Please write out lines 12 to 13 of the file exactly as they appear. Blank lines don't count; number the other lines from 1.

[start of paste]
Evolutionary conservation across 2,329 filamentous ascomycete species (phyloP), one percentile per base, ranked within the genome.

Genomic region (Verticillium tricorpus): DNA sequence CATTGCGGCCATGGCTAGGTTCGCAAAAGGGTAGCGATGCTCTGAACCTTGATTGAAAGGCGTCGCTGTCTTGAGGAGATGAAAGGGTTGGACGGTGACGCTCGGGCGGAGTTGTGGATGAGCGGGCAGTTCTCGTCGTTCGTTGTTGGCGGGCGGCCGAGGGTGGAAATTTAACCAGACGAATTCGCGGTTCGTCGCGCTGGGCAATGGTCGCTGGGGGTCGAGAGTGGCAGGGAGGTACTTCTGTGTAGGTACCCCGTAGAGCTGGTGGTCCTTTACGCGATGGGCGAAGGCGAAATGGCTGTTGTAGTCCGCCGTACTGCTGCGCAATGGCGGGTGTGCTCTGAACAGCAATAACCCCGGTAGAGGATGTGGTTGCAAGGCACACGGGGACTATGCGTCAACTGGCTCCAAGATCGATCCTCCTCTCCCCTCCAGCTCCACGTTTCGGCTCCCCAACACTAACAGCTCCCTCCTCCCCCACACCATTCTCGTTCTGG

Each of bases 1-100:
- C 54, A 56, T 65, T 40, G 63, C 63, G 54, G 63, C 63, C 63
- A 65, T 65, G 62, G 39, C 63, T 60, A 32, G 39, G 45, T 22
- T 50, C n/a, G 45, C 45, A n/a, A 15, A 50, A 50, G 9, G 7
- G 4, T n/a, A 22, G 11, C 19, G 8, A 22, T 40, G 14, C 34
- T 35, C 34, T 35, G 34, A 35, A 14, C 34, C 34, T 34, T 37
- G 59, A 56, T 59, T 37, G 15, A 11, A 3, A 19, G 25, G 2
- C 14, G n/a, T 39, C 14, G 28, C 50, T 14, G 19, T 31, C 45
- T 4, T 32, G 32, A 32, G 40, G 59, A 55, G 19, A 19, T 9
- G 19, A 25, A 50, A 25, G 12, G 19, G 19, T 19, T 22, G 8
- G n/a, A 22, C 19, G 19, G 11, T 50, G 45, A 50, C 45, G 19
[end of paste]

- G 19, A 25, A 50, A 25, G 12, G 19, G 19, T 19, T 22, G 8
- G n/a, A 22, C 19, G 19, G 11, T 50, G 45, A 50, C 45, G 19